What will Venezuela do with its oil? Top five energy challenges after Chàvez.

With the passing of Hugo Chávez, the issue of what Venezuela chooses to do with its oil moves to center stage for the energy industry – and for environmentalists. Venezuela’s future leaders face key questions, including who to sell to and barter with and how aggressively to develop the country’s huge tar sands (oil sands) deposits. Here are five energy challenges that Venezuela will have to grapple with, many of which will have repercussions beyond its borders.

1. The Orinoco Belt

Miraflores Palace/Handout/Reuters/File
Venezuela's late President Hugo Chavez takes a sample of crude during his weekly broadcast at a nationalized oil field at Orinoco's belt in the southern strip of the eastern Orinoco River in 2008. One of the biggest dilemmas facing Venezuela's post-Chavez leaders is what to do with the country's immense deposits of tar sands, which offer a huge possible source of oil that would be costly and difficult to extract.

The biggest issue for Venezuela is what to do with its immense deposits of tar sands (also known as oil sands). If one counts the technically recoverable oil estimated to lie in a 375-mile stretch of land along the Orinoco River, then Venezuela has bigger oil reserves than anybody, including Saudi Arabia – some 296.5 billion barrels of oil, by one estimate. The big question: Is it economically feasible to produce that oil? The process is energy intensive, costly, and environmentally questionable. Environmentalists have attacked Canada for producing oil from its tar sands – and have mounted a highly visible campaign to stop a planned pipeline that would carry its oil product to US refiners in the Gulf of Mexico. Venezuela's effort could turn out to be even bigger.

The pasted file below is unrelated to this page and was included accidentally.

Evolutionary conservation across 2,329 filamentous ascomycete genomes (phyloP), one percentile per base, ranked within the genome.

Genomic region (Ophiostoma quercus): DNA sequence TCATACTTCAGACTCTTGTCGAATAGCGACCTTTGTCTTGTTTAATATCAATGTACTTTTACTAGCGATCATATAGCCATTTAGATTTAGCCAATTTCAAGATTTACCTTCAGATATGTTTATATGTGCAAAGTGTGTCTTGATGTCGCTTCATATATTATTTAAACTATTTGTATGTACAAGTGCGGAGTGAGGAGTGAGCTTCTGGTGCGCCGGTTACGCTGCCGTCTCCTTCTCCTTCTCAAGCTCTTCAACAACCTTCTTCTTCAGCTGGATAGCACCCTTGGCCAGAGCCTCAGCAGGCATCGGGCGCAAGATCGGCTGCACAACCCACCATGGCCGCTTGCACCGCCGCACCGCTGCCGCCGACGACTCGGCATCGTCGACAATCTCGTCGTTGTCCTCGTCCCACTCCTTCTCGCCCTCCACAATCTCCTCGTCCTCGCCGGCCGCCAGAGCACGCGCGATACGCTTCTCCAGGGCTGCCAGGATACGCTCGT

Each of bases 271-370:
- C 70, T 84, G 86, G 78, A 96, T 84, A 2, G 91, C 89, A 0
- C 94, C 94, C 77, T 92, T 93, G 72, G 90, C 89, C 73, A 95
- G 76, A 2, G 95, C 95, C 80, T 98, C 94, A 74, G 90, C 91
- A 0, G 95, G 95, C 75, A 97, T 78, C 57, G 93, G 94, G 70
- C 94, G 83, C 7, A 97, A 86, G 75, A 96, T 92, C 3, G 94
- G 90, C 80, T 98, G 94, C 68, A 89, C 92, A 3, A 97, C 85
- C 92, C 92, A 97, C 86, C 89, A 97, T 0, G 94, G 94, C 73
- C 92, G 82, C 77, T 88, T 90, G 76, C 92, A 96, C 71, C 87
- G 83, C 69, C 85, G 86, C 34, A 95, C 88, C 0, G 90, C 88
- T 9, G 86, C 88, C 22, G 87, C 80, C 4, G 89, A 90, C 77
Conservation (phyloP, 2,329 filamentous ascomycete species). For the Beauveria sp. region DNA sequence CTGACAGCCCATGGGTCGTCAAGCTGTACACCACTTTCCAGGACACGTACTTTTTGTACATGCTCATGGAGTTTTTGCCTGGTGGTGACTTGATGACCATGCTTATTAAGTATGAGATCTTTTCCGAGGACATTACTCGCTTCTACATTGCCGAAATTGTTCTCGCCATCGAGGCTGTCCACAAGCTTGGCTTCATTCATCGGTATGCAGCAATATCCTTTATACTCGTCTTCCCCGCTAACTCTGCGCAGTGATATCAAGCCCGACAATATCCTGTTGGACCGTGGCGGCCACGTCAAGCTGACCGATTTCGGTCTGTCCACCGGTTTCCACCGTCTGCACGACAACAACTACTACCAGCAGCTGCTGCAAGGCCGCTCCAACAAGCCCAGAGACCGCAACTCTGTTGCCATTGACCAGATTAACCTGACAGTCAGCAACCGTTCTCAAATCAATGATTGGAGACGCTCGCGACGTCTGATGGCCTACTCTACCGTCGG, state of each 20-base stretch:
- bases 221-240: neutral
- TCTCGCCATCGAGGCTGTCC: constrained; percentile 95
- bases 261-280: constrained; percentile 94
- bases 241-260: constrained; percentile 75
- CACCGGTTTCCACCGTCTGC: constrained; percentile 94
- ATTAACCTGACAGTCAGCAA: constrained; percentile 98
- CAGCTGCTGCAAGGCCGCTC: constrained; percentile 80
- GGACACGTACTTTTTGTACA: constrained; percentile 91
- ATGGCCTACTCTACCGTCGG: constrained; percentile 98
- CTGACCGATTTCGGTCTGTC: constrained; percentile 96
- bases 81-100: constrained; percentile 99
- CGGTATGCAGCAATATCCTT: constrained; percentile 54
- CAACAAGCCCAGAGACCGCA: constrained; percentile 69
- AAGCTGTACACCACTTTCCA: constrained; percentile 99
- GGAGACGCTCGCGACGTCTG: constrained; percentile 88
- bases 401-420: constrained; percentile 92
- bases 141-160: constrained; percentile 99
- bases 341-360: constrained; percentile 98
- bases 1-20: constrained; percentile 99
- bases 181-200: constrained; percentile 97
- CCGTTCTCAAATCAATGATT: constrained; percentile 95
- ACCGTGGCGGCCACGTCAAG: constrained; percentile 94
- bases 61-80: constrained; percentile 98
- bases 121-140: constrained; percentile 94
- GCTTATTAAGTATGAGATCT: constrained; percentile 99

Venezuela needs to do something. Under Mr. Chávez, its economy became even more reliant on the oil industry even as production fell. In the mid-1990s, Venezuelan production peaked at around 3.5 million barrels of oil a day. Today, it's closer to 2.5 million barrels a day.

In the 1990s, Venezuela created four projects to begin to convert its tar sands into a lighter crude, known as syncrude. The facilities have the capacity to produce 600,000 barrels per day, according to the US Energy Information Administration, but they are estimated to be producing less than 500,000 a day. Venezuela could use more investment to develop its tar sands, but that would require outside help.

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